Urgent after-hours care review should focus on patient need, not which doctors can bill Medicare

Monday, July 31, 2017

‘The Australian healthcare system and patients will be poorly served by restricting use of urgent MBS items only to general practitioners working predominantly in the in-hours period’, says Alison Verhoeven, Chief Executive of the Australian Healthcare and Hospitals Association (AHHA).

The AHHA was responding to the preliminary report of the Medicare Benefits Schedule Review Taskforce on Urgent after-hours primary care services funded by the MBS.

‘The focus should be on how care is appropriately provided to people in need of urgent after-hours care, rather than on which subset of medical practitioners should be able to provide this care.’

‘Medical deputising services that provide after-hours care have arisen in the context of general practitioners and general practices not providing services needed and wanted by consumers in after-hours settings.

‘Consumers should continue to be able to access MBS-funded after-hours primary healthcare, both urgent and non-urgent, from suitably qualified medical practitioners.

‘This is a basic issue of access to healthcare services, and without it people’s health will suffer, and more will end up in crowded emergency departments through lack of alternatives.

‘We think the review taskforce has erred in relying on very limited evidence in dismissing the likely impact on emergency departments if urgent after-hours services were curtailed as recommended in the preliminary report.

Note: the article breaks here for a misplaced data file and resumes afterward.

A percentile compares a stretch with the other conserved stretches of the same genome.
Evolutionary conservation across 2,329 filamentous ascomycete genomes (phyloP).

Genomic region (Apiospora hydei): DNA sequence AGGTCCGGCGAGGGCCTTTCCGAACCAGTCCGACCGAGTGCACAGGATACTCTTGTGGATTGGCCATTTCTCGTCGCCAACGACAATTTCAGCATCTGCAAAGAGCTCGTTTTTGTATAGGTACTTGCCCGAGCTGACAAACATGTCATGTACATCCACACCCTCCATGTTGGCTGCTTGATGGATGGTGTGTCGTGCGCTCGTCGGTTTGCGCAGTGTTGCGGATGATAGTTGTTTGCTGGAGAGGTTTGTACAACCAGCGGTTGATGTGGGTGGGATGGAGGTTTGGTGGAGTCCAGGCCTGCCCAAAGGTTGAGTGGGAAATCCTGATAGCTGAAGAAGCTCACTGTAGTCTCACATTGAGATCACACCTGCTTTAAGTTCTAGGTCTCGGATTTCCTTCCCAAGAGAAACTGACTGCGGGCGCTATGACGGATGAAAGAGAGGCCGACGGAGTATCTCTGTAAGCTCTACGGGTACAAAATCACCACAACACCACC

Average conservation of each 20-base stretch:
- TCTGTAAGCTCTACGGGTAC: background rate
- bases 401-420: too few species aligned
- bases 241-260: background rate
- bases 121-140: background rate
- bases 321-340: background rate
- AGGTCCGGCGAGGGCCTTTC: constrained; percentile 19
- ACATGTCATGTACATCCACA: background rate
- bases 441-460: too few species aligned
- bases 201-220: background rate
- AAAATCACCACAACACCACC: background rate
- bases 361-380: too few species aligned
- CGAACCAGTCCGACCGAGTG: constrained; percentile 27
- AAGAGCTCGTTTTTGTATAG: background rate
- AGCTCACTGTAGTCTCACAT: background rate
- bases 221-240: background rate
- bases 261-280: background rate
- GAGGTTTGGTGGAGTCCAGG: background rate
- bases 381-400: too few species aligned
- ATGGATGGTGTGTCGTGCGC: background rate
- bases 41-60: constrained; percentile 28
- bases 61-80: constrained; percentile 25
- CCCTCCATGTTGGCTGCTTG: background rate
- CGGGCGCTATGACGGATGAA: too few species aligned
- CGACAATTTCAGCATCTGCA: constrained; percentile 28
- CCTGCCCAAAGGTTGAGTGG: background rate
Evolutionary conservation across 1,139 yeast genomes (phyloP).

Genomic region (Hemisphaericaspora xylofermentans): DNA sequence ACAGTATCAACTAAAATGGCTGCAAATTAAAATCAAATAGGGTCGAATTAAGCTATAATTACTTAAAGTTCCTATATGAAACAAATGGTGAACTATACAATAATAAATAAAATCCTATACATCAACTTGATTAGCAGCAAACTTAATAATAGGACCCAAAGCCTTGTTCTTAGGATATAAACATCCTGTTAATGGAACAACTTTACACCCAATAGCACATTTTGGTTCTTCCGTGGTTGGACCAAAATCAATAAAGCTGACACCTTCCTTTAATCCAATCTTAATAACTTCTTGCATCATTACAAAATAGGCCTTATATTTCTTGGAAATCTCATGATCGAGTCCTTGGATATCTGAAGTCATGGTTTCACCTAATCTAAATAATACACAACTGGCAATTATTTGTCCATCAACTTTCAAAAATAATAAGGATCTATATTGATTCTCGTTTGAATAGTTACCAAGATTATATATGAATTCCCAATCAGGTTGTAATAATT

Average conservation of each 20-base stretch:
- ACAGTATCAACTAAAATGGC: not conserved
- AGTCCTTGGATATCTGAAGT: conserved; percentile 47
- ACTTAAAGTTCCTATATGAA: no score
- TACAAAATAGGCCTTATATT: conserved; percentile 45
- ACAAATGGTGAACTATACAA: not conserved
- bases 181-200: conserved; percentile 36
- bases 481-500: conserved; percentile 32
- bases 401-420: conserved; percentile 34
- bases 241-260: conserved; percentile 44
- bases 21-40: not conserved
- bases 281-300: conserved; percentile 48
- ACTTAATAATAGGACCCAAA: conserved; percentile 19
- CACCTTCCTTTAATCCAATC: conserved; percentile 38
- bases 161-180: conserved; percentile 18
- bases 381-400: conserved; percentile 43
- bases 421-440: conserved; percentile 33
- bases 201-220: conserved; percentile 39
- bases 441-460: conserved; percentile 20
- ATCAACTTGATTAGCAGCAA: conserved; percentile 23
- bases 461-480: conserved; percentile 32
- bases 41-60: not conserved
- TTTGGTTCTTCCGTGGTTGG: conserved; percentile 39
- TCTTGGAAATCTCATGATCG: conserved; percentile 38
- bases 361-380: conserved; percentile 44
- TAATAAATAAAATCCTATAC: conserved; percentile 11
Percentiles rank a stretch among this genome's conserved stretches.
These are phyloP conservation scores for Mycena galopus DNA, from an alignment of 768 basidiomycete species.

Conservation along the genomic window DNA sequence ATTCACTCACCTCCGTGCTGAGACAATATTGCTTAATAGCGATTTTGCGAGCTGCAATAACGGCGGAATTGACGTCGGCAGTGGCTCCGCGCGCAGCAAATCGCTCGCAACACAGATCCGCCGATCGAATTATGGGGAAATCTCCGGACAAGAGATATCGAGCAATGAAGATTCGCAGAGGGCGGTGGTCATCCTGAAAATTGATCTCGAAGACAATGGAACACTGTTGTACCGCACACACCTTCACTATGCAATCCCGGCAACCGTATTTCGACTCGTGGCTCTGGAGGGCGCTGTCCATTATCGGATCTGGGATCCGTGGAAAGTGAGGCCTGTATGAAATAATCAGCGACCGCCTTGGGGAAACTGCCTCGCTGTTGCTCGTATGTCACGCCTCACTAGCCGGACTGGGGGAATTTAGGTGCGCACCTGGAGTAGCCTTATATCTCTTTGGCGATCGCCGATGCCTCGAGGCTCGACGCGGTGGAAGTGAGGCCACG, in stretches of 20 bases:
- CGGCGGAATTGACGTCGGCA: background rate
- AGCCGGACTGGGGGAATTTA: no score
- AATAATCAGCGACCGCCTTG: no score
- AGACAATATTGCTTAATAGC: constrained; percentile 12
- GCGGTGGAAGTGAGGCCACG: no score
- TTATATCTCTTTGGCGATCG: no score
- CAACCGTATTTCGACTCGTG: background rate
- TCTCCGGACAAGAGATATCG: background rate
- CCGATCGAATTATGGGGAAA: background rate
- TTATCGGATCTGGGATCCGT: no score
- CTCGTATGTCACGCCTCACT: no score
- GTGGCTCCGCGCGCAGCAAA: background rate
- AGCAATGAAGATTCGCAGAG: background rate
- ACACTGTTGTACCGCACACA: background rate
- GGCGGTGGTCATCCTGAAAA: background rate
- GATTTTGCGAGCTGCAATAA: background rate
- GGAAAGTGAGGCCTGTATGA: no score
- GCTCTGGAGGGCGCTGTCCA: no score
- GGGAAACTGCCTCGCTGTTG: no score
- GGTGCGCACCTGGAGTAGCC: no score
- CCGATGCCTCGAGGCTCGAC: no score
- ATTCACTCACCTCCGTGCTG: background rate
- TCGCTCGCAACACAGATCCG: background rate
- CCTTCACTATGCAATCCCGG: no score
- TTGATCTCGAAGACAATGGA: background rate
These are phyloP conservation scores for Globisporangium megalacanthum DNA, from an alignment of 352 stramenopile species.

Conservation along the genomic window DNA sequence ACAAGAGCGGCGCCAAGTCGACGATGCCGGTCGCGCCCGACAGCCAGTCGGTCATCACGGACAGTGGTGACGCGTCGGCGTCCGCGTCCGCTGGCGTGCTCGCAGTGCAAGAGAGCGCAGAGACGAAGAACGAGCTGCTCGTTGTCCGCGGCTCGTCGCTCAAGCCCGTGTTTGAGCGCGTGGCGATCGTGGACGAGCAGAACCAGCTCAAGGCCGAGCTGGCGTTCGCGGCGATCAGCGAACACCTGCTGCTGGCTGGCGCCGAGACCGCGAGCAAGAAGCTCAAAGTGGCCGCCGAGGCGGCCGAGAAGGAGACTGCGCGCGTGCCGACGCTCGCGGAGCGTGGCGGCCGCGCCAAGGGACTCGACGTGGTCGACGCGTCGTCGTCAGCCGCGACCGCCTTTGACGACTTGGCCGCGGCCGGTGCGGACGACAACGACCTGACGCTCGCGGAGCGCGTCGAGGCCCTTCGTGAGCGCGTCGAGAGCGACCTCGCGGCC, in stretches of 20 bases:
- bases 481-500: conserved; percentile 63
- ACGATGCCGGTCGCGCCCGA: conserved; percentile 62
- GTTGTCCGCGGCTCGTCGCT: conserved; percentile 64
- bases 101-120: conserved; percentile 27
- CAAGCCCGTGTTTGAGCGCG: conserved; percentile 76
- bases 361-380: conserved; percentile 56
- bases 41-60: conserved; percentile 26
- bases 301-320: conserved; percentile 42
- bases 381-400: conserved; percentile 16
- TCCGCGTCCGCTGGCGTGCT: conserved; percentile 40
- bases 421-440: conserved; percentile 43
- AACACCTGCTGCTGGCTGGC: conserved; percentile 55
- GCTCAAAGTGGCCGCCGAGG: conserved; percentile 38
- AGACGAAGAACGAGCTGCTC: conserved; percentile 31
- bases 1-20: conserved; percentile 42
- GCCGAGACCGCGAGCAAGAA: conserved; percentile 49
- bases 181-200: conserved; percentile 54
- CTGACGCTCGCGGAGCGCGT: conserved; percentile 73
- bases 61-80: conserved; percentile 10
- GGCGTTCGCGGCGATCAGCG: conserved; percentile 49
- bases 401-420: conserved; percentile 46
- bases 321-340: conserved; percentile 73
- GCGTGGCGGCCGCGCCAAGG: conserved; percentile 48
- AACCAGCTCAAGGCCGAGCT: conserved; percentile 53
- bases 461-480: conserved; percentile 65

‘In our view the Taskforce fails to appreciate the importance of the relationship between accessible primary healthcare and demand for emergency services. It has also not given sufficient consideration to patient needs.

‘To deal with concerns about inappropriate MBS claims (e.g. claiming a case as ‘urgent’ when it is not) our suggestions to the Review are:

1. Clearly define ‘Urgent after-hours care’;
2. Triage patients seeking urgent after-hours care to an appropriate care pathway serviced by appropriately qualified medical practitioners; and
3. Monitor and enforce inappropriate use of MBS claims for urgent after-hours care.’


For more information on the AHHA, visit http://ahha.asn.au.

The Australian Healthcare and Hospitals Association is the national peak body for public and not-for-profit hospitals, community and primary healthcare services.

Media enquiries: Alison Verhoeven, Chief Executive, Australian Healthcare and Hospitals Association, 0403 282 501